Environmental problems, especially disposal of waste materials affect her and she is trying to dispose the waste, scientifically. She is a member of several professional bodies. She is a resource person in different training programs. In 2006, Tania received National Best WomenEntrepreneur Award from SME Foundation, Bangladesh and listed as a raising business woman of Bangladesh by the International Trade centre, Geneva. Income /Expenditure: Her average turnover per month is over Tk. 10. 0 lakh with an operating cost of Tk 8. 0 lakh. At present the enterprise is growing at a rate of about 60% per year
Future Prospects: KARIGAR’s products have good prospect for marketing both at home and abroad. The enterprise exported about Tk. 18. 5 lakh worth of leather, jute and leather-jute mix products to UK and Australia in 2007-8 through a buying house. To increase the export, the enterprise must have international standard environmental friendly workshop for which Tania has a plan to setup. However, she needs promotional support from SME Foundation and long term loan from banks. PROFILE 03: HEALTH FOOD: EYA DON ENTERPRISE EYA DON, an exclusive health food supplier is a popular fast food in Dhaka.
The enterprise represents the quality; test andnutritious food for all. Khalida Ahmed, the director, is a children story writer, wanted to do something for the children. She is a very good cook of specialized Indian food from her family life and develops her brand with special sugar content food which is good for children test and growth. Khalida raised her three children and learned the requirement Of nutritious and healthy food for children. She is now an expert of testy food especially for children. With the help of husband and other family members, she established the enterprise in 2000 at Mohammedpur, Dhaka.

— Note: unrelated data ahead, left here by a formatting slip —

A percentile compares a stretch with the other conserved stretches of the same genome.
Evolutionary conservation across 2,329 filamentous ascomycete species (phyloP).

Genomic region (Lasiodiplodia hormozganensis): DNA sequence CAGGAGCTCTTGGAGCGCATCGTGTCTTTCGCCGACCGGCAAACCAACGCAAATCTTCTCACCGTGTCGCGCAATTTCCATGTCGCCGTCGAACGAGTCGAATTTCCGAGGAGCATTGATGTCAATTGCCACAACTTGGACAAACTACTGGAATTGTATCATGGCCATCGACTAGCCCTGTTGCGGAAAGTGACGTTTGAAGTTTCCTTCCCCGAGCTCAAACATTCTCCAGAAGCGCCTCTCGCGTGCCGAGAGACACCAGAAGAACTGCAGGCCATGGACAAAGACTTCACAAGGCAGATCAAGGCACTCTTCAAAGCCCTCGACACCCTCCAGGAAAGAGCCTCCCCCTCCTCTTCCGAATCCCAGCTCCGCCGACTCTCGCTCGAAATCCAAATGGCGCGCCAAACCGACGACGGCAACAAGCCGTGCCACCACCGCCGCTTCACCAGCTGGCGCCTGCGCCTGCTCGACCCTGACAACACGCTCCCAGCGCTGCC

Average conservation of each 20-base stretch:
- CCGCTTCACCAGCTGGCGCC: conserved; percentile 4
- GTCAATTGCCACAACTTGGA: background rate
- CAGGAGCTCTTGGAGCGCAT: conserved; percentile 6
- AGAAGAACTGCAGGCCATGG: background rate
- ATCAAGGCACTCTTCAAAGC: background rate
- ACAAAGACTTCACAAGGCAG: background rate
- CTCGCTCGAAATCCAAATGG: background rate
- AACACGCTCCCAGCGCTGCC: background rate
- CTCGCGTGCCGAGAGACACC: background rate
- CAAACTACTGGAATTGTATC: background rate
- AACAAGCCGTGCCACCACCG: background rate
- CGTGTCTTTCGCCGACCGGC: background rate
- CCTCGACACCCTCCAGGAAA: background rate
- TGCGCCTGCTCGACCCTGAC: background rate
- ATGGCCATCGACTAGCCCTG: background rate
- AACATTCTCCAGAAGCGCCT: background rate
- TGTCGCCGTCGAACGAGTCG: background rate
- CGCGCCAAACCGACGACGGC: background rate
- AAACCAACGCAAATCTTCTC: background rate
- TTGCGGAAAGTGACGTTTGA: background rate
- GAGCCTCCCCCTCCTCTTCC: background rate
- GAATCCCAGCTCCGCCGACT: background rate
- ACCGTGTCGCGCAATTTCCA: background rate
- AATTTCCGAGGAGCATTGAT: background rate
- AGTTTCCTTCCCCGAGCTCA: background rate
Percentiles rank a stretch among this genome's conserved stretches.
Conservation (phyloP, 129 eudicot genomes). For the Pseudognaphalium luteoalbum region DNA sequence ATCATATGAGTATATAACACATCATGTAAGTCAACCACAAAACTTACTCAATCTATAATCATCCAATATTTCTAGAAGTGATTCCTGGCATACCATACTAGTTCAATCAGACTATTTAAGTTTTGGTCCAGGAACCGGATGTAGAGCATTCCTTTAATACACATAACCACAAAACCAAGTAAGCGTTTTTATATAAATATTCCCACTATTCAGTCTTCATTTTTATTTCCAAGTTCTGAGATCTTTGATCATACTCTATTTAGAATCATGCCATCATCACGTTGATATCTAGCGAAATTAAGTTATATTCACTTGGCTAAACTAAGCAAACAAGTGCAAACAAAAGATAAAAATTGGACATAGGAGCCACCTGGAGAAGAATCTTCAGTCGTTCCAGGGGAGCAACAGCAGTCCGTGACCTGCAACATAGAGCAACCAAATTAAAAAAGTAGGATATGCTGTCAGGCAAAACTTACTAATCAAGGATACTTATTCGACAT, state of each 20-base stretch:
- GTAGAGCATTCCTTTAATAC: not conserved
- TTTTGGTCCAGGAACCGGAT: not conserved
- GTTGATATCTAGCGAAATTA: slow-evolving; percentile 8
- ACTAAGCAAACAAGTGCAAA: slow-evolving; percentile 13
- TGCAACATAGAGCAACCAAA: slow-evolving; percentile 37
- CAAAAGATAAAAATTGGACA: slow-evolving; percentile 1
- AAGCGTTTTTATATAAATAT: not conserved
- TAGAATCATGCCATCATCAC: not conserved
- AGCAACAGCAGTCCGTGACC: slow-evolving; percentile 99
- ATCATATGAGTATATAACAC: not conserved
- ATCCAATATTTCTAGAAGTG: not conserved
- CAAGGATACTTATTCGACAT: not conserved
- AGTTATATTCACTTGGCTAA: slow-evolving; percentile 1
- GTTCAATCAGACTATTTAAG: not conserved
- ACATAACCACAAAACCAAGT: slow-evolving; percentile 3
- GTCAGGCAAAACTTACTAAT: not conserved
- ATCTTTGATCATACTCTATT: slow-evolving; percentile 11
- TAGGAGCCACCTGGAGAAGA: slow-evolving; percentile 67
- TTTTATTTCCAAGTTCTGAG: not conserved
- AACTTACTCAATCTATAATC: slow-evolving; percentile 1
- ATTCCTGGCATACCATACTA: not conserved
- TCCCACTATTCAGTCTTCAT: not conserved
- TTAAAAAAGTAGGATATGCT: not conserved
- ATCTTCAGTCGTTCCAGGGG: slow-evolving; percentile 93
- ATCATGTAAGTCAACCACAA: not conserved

Khalida is a truly motivated social worker and business woman. She makes ready polau in 10 minutes, prepares Makhna, a special nutritious food for children, mixed acher (pickles), frozen kabob and many other food items. Eya Don’s food items received Bangladesh Standard and Testing Institute (BSTI) approval for marketing by fulfilling quality, nutrition and hygienic requirements. Khalida is using a rented house in Dhaka as her work place and residence. She employs seven men and women to prepare and market food items. She also uses contract workers for minor initial works.
She is looking forward to establishing a separate kitchen for her business, if financial support is available. She supplies foods to schools, Government and non-government offices on a contract basis. She also markets her products through super stores such as Agora, Nandan, Destiny, Prince Bazar etc. in Dhaka. She also made push sell, participated food fairs in Bangladesh. In 2004 she has exported a ton of frozen food to UK but could not continue due to lack of sufficient fund to build a bigger factory. Investment: Originally, she invested about Tk. 1. lakh in her business mostly from her and husband’s saving. She has now accumulated about Tk. 20. 0 lakh as operating capital. Recently, she applied for a loan of Tk. 8. 0 lakh to MIDAS financing limited and the application is under process. Income /Expenditure: Her average turnover per month is over Tk. 1. 5 lakh with an operating cost of Tk 1. 2 lakh. Social and environmental factors: The social factors do not affect her much rather her husband and family members helped to establish the enterprise to keep her busy when children grown up. Environmental problems don’t affect her.